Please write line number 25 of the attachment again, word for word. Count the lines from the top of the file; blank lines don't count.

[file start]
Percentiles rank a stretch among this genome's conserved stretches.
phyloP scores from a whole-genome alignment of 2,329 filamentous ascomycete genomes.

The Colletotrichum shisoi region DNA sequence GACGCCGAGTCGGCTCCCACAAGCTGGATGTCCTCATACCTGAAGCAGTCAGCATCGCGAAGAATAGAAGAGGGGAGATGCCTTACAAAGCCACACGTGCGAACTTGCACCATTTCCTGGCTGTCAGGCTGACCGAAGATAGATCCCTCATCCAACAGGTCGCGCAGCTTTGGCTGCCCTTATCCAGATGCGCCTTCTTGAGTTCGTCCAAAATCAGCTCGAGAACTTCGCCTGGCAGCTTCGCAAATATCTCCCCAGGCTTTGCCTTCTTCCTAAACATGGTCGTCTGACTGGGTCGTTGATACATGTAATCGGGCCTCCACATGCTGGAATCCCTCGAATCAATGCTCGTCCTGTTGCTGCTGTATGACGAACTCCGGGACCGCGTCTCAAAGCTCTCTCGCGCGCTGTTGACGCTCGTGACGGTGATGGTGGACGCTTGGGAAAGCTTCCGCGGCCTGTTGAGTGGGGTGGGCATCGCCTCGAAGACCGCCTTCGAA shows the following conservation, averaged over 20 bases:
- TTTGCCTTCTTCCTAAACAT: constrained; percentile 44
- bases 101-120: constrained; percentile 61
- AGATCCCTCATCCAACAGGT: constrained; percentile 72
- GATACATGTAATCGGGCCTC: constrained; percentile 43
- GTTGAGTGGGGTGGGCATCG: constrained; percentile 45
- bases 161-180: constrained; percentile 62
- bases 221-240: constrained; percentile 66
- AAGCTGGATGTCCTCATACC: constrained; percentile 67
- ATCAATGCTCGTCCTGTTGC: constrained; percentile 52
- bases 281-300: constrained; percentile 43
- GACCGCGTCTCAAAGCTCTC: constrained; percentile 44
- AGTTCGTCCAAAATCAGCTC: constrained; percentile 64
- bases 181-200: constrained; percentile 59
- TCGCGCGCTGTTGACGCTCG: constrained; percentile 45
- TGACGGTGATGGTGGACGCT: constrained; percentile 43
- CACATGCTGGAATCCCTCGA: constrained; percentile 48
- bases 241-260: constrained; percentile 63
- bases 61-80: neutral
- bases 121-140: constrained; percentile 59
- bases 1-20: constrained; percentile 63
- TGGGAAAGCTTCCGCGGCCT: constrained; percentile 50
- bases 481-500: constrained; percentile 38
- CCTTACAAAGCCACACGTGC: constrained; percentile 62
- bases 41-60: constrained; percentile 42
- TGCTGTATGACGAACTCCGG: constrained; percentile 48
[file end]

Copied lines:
- bases 481-500: constrained; percentile 38